How Much Has the Strong Dollar Affected U.S. Wine Exports?

loonieLast week I wrote about the strong U.S. dollar and its impact on U.S. wine imports. My conclusion was that there was an exchange rate effect, but it was less than you might otherwise expect because of specific factors that are at work in the sparkling, bulk, and bottle wine import markets today.

This week we turn to U.S. wine exports. Econ 101 tells us that a strong currency discourages exports by increasing their cost to foreign buyers and this is an important factor. Thus, for example, we would expect U.S. wine exports to Canada to have fallen over the last year.

Loonie Times

The U.S. dollar has appreciated  dramatically against Canadian dollar (or “Loonie,” as they call it) over the past two years. After coming close to parity in 2014 the Canadian dollar nose-dived and it now takes in the neighborhood of C$1.45 to purchase one U.S. dollar.

After weathering the global financial crisis better than most countries, Canada has fallen victim to its dependence on natural resource exports, especially oil exports. As the price of oil has fallen the foreign exchange value of the Canadian dollar has plunged, which raises the cost of imports for Canadian buyers. They are feeling the pain.

How bad is it? The New York Times reported that the combination of drought in California, which raised agricultural goods prices, and the falling Loonie has resulted in  soaring imported fruit and vegetable prices. How high? Eight dollars for a head of cauliflower! Yikes!

Canada is largest single market for U.S. bottled wine exports so you would expect this situation to depress wine sales to Canada and to have a similar but perhaps smaller effect in other countries where the exchange rate shift has not been as extreme. Has it happened? Let’s look at the data.

us ExportsU.S Wine Exports by the Numbers

Here are wine export data for the first three quarters of 2015 as as provided by Wine by Numbers, a publication of the Unioni Italiani Vini (click on the chart to enlarge). These data show that U.S. wine exports actually increased in the time period covered here rather than decreasing as theory predicts. The story varies from country to country (as it did with imports), but the overall trend is to higher exports — exactly opposite of the textbook prediction. What gives?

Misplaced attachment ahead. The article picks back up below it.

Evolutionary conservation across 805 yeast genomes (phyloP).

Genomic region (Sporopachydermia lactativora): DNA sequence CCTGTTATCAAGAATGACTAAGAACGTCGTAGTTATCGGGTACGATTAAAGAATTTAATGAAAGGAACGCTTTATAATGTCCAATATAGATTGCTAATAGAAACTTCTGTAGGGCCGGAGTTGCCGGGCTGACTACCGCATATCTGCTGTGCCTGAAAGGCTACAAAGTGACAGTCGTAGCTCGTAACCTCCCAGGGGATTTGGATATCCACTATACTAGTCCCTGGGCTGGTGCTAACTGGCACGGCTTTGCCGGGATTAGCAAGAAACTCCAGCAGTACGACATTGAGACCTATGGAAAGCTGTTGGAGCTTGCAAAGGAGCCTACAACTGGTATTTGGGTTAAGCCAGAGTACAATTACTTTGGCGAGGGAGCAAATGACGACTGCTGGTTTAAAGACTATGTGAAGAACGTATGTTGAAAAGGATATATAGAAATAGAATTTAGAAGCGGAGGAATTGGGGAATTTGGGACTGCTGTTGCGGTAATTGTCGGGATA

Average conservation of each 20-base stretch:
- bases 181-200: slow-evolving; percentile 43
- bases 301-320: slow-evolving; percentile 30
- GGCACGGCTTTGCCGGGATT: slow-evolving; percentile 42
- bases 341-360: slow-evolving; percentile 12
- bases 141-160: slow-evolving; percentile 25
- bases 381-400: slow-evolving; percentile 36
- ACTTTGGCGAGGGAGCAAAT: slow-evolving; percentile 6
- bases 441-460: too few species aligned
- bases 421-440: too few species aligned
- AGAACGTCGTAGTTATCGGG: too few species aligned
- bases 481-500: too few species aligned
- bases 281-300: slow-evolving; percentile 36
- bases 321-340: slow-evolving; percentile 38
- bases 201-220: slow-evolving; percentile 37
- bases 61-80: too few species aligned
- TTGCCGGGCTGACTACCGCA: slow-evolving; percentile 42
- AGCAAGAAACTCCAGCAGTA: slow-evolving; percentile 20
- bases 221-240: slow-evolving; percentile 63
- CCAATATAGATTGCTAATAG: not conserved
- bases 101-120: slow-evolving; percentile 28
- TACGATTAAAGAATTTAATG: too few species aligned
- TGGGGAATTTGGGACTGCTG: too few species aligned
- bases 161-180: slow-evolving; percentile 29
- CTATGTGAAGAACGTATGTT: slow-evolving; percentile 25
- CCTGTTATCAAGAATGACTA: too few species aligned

A first answer is that perhaps it takes more time than has passed so far for the higher exchange rate value to pass through to higher import prices, higher wholesale prices, higher retail prices and then for the quantity effects (lower depletions, lower reorders etc) to funnel back. International finance theory has a whole chapter on how these lags can create distortions. There is something to this lag theory, but I think there is more going on.

A second factor, especially on higher value bottled wines, is branding strategy. Rather than raise price and lose market share, it is possible that some big players are absorbing lower margins to keep on the shelves and in the game abroad. How long can they do this? Some Argentinean wineries have been doing it for three or four years so far here in the U.S. It’s expensive, but could be worthwhile if things turnaround before too long.

A third factor, which applies especially to the bulk wine market, is that U.S. tanks are full of these wines with no indication that domestic consumer demand for them will pick up soon. Better to sell them off abroad as bulk exports than dump them out when they are too old and tired to find buyers.

A final piece of the puzzle is the duty drawback program, which I wrote about last year. This is a very peculiar U.S. government program that under some circumstances will refund import duties for a winery if it exports a similar U.S. wine abroad. Sometimes this makes it seem like exports subsidize imports and, as now, it might be true that imports provide rebated duty funds that can subsidize exports. To be honest, I am not really sure of the net effect except to say that there is an incentive for large integrated wine companies to balance imports and exports.

As we saw last week, while bulk wine imports have not surged due to the exchange rate effects, they have remained significant. This fact means that, for certain companies (especially larger wineries) importing and exporting the right wines to and from the right places, duty drawbacks can be significant.

General Conclusions

Looking back over these two columns, the first conclusion is that so far in this cycle the pure foreign exchange effects have largely been offset by specific forces in different sectors of the wine business and in different countries. Exchange rates matter, but they are just one of many forces at work. Since those forces are likely to be different in the future, it is important to be cautious in projecting these trends ahead too far.